Stanford book club spotlights Marguerite Duras' 'The Lover'
Marguerite Duras' erotic masterpiece "The Lover" is the subject of a May 12 "Another Look" book discussion in her centennial year. The work is an autobiographical tale of a teenage French girl's scandalous affair with an older Chinese millionaire in Saigon in the 20th century.
Long before most Americans could find Vietnam on a map, the French ruled Indochina and its peoples in an unequal colonial stew. So when a 15-year-old French schoolgirl had a passionate affair with a wealthy 27-year-old Chinese lover in Saigon – now Ho Chi Minh City – it created a scandal. The affair eventually became a book – The Lover – and the book became a masterpiece.
The writer, Marguerite Duras, who died in 1996, would tell the story again and again throughout her lifetime, but never more compellingly than in The Lover, which was published in 1984 and sold 2 million copies.
On May 12, "Another Look" book club will celebrate and examine Duras and The Lover at 7:30 p.m. in the Stanford Humanities Center's Levinthal Hall. A discussion panel will include the moderator Blakey Vermeule, professor of English; Paula Moya, associate professor of English; and Stephen Seligman, a psychiatrist and professor from the University of California, San Francisco. The event is free and open to the public.
'Rediscovered again and again'
Vermeule said she first read the short novel as a high school student.
"It's one of these masterpieces that gets rediscovered again and again. It's a very intense book, so powerful it had slipped my mind what a truly great and subtle work of art it is," she said.
Duras herself told the New York Times in a 1990 interview that, "I write about love, yes, but not about tenderness. I don't like tender people. I myself am very harsh. When I love someone, I desire them. But tenderness supposes the exclusion of desire."
Duras was born in Gia Dinh, near Saigon. Her father fell ill and returned to France, where he died. Her widowed mother, a teacher, was bankrupted in a shady land deal. The family struggled as impoverished colonials in a small, tightly knit, gossiping community.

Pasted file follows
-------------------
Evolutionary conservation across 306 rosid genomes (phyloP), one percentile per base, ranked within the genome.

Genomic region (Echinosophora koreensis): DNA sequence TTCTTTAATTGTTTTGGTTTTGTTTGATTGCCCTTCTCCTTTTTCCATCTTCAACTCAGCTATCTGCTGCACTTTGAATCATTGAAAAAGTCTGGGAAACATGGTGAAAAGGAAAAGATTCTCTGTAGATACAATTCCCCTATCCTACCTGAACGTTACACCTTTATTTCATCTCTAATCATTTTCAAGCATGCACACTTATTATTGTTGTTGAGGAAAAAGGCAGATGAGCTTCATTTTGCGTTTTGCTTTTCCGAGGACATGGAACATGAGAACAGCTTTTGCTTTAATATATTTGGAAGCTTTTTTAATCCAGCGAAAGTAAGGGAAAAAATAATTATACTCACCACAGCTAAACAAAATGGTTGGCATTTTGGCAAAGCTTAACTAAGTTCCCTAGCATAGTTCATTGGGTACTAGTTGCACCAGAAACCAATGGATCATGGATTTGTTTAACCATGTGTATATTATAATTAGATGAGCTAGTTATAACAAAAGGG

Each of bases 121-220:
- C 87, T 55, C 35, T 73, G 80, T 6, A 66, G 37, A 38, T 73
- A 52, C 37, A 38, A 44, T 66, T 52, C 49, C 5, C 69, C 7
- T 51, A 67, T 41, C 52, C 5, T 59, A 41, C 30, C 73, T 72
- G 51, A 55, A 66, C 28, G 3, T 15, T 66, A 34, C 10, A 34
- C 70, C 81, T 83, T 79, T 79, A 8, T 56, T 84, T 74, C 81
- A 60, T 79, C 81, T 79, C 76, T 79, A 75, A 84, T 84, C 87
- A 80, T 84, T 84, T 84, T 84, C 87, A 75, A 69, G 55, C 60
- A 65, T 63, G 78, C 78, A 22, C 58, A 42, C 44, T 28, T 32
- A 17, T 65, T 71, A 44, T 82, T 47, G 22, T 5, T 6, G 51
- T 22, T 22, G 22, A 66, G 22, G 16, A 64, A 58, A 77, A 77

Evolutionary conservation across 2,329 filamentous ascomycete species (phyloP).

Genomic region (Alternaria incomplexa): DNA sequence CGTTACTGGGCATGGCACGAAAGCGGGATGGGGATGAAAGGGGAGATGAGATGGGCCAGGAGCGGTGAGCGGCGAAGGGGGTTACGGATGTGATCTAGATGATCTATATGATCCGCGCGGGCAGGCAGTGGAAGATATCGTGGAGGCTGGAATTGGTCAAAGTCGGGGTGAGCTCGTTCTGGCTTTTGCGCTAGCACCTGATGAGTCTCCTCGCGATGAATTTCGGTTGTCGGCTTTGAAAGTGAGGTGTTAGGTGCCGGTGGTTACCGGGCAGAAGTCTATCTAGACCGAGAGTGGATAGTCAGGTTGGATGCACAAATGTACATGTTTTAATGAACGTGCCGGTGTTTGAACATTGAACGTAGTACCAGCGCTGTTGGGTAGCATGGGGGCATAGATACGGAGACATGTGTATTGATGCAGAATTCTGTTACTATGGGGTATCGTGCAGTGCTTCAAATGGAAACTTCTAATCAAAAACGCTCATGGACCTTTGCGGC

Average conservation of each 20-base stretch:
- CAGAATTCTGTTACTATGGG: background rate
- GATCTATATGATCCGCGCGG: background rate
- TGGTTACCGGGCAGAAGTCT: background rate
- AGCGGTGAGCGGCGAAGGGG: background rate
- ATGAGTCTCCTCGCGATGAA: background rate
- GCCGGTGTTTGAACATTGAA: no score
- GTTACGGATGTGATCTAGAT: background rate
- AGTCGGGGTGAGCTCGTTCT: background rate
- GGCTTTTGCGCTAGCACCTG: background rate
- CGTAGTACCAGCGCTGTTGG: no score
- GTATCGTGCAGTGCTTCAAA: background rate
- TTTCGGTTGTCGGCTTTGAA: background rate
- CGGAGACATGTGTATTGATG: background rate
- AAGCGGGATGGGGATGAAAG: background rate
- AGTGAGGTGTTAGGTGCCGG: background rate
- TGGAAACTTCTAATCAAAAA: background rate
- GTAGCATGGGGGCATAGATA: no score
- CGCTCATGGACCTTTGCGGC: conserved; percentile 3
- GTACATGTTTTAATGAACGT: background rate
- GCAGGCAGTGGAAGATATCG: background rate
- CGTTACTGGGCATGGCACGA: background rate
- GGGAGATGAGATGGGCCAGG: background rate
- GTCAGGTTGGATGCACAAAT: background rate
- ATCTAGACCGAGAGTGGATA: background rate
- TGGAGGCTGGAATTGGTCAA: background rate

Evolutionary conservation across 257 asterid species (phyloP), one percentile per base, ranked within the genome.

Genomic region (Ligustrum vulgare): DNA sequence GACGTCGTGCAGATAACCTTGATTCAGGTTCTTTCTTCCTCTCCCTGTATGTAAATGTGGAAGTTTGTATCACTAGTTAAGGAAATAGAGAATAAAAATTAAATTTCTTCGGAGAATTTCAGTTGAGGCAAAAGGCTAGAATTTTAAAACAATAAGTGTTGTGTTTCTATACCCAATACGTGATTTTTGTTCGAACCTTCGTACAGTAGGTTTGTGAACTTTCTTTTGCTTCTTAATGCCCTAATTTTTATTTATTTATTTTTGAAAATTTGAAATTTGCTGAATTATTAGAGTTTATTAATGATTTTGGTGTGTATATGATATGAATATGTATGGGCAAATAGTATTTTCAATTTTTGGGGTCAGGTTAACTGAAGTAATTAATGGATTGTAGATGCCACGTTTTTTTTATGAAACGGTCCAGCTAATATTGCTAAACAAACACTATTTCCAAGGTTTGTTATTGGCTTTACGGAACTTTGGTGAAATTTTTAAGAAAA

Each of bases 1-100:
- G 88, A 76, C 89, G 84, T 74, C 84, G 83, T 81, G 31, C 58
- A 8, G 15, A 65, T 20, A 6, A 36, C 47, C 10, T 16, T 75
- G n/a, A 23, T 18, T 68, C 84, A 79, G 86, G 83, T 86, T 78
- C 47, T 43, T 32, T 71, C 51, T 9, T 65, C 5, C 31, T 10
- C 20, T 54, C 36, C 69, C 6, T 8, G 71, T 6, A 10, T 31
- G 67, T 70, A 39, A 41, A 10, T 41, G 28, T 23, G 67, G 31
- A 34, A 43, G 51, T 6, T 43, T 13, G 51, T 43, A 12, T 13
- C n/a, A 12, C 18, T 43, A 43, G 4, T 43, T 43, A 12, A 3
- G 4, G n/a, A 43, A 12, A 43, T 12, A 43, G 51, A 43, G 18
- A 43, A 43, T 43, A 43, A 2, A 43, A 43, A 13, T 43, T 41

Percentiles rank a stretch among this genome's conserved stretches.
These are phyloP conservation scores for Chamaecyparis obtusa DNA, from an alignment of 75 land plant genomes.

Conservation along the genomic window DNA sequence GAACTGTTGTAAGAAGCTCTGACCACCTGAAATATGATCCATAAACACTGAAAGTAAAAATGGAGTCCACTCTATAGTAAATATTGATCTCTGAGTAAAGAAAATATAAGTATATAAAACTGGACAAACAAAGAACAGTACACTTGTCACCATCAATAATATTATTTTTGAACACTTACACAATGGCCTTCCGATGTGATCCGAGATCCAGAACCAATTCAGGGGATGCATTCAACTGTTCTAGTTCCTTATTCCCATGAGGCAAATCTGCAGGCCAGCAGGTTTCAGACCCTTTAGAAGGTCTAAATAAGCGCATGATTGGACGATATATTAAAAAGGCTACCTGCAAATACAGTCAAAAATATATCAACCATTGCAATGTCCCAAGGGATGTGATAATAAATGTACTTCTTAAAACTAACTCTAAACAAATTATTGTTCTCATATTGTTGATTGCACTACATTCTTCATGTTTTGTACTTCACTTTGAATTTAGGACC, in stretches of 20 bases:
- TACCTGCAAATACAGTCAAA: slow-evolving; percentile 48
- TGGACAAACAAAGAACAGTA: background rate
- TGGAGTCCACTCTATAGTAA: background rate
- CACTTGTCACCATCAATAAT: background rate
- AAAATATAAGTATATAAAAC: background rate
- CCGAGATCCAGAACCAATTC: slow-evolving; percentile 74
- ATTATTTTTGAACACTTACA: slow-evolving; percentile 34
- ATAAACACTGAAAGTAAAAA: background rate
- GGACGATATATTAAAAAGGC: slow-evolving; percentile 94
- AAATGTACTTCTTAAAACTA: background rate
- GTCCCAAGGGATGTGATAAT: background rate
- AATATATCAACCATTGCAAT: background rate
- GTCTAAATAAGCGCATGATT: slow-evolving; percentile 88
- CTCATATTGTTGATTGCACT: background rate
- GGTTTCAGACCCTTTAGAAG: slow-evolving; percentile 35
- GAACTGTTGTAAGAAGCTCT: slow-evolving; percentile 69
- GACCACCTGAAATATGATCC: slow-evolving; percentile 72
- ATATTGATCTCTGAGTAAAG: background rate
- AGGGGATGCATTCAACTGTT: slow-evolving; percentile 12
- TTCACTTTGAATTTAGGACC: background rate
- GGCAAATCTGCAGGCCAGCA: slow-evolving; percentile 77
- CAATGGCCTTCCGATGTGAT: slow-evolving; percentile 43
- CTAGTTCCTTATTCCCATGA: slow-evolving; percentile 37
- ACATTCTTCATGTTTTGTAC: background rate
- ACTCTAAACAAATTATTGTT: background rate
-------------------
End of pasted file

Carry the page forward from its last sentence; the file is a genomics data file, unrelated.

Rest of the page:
Duras recalls an abusive mother who had severe bouts with depression, a drug-addicted brother who beat his sister fiercely and stole from the family (and even its servants), and a beloved younger brother who died young. When she met a Chinese millionaire on the ferry crossing the Mekong River, the teenager saw a doorway to a different world. The affair continued until Duras returned to France to finish her education at 18.
In France, Duras worked in the French Résistance and became a member of the French Communist Party. She experimented with novels, plays, films, essays and memoirs.
She wrote The Lover at 70, when she was a tiny old woman, her body wracked by alcoholism and cigarettes, giving interviews that often read like a parody of what a French avant-garde writer is expected to sound like. She told The Lover story in different ways with divergent details, so much so that until the discovery of an unpublished diary, there could be doubts that the affair had happened at all. This year marks the 100th anniversary of her birth.
As Vermeule explained, "She had an intensive, almost anti-social capacity to tell the story the way she wanted to tell it, in all its violence and ugliness. The need to be utterly solitary and socially antipathetic – very rarely does one see it in women writers. It's not a pose they claim."
Duras quarreled with film director Jean-Jacques Annaud as they collaborated on the 1992 film of the book and retaliated with 1991's The North China Lover as a way of reclaiming her story. But The Lover, the book, is the one that has lingered in the public's mind.
A vision into posterity
According to Stanford's Marilyn Yalom, writing in her book, How the French Invented Love, Duras "could transform a somewhat sordid affair into a mutually passionate romance and project into posterity her vision of love as an irresistible force that penetrates through the skin, regardless of its color."
Yalom is a senior scholar at the Clayman Institute for Gender Research on campus.
South African playwright and novelist Deborah Levy wrote in 2011, "The Lover does not just portray a forbidden sexual encounter of mind-blowing passion and intensity; it is also an essay on memory, death, desire and how colonialism messes up everyone."
Levy added, "Marguerite Duras was a reckless thinker, an egomaniac, a bit preposterous really. I believe she had to be."
The "Another Look" book club focuses on short masterpieces that have been forgotten, neglected or overlooked – or may simply not have received the attention they merit. The selected works are short to encourage the involvement of Bay Area readers whose time may be limited. Registration at the Another Look website is encouraged for regular updates and details on the selected books and events.
Cynthia Haven is a visiting scholar at Stanford.
Cynthia Haven: email@example.com
Clifton B. Parker, Stanford News Service: (650) 725-0224, firstname.lastname@example.org